JAZZ AUTHORITY. A major jazz authority (several published books) is quoted by a Shep-fan friend of his, as saying that he had taped some of Shepherd’s overnight New York broadcasts in early 1956. But he has been “too busy” to make them available. So they lie, one imagines–tape crumbling into plastic dust, Until his heirs sweep them out into the trash. I have always suspected that if anybody had audios of those early shows, it would be a musician who had a tape machine in those early days of nearly-affordable recorders to capture music of his own and of his/her contemporaries. No one else has ever even said they had such recorded material–these holy grails of early Shep–and maybe no one else ever will. What had been life and art–then sound disassembling into silence, into death.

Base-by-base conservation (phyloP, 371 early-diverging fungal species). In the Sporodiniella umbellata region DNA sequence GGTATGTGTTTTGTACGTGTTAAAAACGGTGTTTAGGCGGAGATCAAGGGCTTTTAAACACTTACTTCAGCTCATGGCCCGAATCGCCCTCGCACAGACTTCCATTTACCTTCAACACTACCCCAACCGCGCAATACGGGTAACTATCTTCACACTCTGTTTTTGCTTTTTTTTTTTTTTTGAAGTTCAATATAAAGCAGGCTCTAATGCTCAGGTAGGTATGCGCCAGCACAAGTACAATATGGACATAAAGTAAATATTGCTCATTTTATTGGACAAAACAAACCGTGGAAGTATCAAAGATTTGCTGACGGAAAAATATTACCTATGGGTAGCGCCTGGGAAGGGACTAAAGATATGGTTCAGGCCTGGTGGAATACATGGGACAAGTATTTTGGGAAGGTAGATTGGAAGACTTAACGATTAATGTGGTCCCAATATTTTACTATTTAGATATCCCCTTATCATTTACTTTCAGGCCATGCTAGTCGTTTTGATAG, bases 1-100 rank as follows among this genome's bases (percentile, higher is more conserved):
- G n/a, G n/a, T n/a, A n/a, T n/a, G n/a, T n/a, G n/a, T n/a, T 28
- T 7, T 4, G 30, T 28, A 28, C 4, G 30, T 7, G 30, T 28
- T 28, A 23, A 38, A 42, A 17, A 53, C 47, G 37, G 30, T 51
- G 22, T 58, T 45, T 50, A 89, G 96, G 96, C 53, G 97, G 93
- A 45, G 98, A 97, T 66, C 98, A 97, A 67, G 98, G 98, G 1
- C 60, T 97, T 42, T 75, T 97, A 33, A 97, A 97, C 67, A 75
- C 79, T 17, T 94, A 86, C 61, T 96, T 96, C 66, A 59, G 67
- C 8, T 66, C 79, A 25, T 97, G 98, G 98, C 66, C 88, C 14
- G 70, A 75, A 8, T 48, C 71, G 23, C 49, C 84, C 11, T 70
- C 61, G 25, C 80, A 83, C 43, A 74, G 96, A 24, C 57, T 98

We capture and hold onto what we can, staving off what Fred Allen described:
“All the [radio] comedian has to show for his years of work and aggravation
is the echo of forgotten laughter.”
Shepherd’s art has been served better than that, we know.
We grasp and hold what we can.
He lives on, at least for now.
Is all this typical of most of those we revere? Or has Shepherd been cursed more than most?